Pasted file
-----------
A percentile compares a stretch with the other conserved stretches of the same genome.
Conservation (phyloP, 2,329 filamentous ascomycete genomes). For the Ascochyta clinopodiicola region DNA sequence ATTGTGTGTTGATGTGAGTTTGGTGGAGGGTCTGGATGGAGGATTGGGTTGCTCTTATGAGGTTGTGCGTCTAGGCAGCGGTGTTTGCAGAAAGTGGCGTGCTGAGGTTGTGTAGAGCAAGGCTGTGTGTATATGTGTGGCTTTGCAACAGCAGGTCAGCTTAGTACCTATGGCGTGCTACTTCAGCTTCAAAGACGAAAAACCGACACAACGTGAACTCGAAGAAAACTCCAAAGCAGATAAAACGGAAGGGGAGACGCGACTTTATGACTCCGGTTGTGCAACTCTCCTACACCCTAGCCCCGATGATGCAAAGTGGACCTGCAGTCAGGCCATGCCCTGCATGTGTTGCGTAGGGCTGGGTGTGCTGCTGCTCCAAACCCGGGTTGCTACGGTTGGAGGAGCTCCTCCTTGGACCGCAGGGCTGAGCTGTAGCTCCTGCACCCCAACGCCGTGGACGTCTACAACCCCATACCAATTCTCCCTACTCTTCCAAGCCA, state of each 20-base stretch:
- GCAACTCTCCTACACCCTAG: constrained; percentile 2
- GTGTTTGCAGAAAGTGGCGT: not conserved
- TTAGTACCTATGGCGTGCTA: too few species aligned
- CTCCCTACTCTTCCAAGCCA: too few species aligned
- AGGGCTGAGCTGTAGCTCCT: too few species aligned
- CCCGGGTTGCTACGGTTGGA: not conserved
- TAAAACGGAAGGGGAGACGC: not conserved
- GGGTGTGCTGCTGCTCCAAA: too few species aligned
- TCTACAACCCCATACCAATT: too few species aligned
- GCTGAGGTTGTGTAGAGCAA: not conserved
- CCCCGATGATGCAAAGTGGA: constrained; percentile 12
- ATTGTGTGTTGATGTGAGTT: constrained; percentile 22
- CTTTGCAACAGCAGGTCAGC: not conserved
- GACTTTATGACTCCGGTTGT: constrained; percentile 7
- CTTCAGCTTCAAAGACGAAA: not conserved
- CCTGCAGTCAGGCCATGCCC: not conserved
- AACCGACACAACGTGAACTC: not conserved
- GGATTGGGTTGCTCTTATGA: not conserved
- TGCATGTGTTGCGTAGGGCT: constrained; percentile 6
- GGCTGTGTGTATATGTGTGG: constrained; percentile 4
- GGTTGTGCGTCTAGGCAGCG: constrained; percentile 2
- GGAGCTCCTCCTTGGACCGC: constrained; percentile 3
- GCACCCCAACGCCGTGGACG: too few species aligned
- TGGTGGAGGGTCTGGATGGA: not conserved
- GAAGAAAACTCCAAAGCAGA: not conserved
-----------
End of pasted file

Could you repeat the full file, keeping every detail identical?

A percentile compares a stretch with the other conserved stretches of the same genome.
Conservation (phyloP, 2,329 filamentous ascomycete genomes). For the Ascochyta clinopodiicola region DNA sequence ATTGTGTGTTGATGTGAGTTTGGTGGAGGGTCTGGATGGAGGATTGGGTTGCTCTTATGAGGTTGTGCGTCTAGGCAGCGGTGTTTGCAGAAAGTGGCGTGCTGAGGTTGTGTAGAGCAAGGCTGTGTGTATATGTGTGGCTTTGCAACAGCAGGTCAGCTTAGTACCTATGGCGTGCTACTTCAGCTTCAAAGACGAAAAACCGACACAACGTGAACTCGAAGAAAACTCCAAAGCAGATAAAACGGAAGGGGAGACGCGACTTTATGACTCCGGTTGTGCAACTCTCCTACACCCTAGCCCCGATGATGCAAAGTGGACCTGCAGTCAGGCCATGCCCTGCATGTGTTGCGTAGGGCTGGGTGTGCTGCTGCTCCAAACCCGGGTTGCTACGGTTGGAGGAGCTCCTCCTTGGACCGCAGGGCTGAGCTGTAGCTCCTGCACCCCAACGCCGTGGACGTCTACAACCCCATACCAATTCTCCCTACTCTTCCAAGCCA, state of each 20-base stretch:
- GCAACTCTCCTACACCCTAG: constrained; percentile 2
- GTGTTTGCAGAAAGTGGCGT: not conserved
- TTAGTACCTATGGCGTGCTA: too few species aligned
- CTCCCTACTCTTCCAAGCCA: too few species aligned
- AGGGCTGAGCTGTAGCTCCT: too few species aligned
- CCCGGGTTGCTACGGTTGGA: not conserved
- TAAAACGGAAGGGGAGACGC: not conserved
- GGGTGTGCTGCTGCTCCAAA: too few species aligned
- TCTACAACCCCATACCAATT: too few species aligned
- GCTGAGGTTGTGTAGAGCAA: not conserved
- CCCCGATGATGCAAAGTGGA: constrained; percentile 12
- ATTGTGTGTTGATGTGAGTT: constrained; percentile 22
- CTTTGCAACAGCAGGTCAGC: not conserved
- GACTTTATGACTCCGGTTGT: constrained; percentile 7
- CTTCAGCTTCAAAGACGAAA: not conserved
- CCTGCAGTCAGGCCATGCCC: not conserved
- AACCGACACAACGTGAACTC: not conserved
- GGATTGGGTTGCTCTTATGA: not conserved
- TGCATGTGTTGCGTAGGGCT: constrained; percentile 6
- GGCTGTGTGTATATGTGTGG: constrained; percentile 4
- GGTTGTGCGTCTAGGCAGCG: constrained; percentile 2
- GGAGCTCCTCCTTGGACCGC: constrained; percentile 3
- GCACCCCAACGCCGTGGACG: too few species aligned
- TGGTGGAGGGTCTGGATGGA: not conserved
- GAAGAAAACTCCAAAGCAGA: not conserved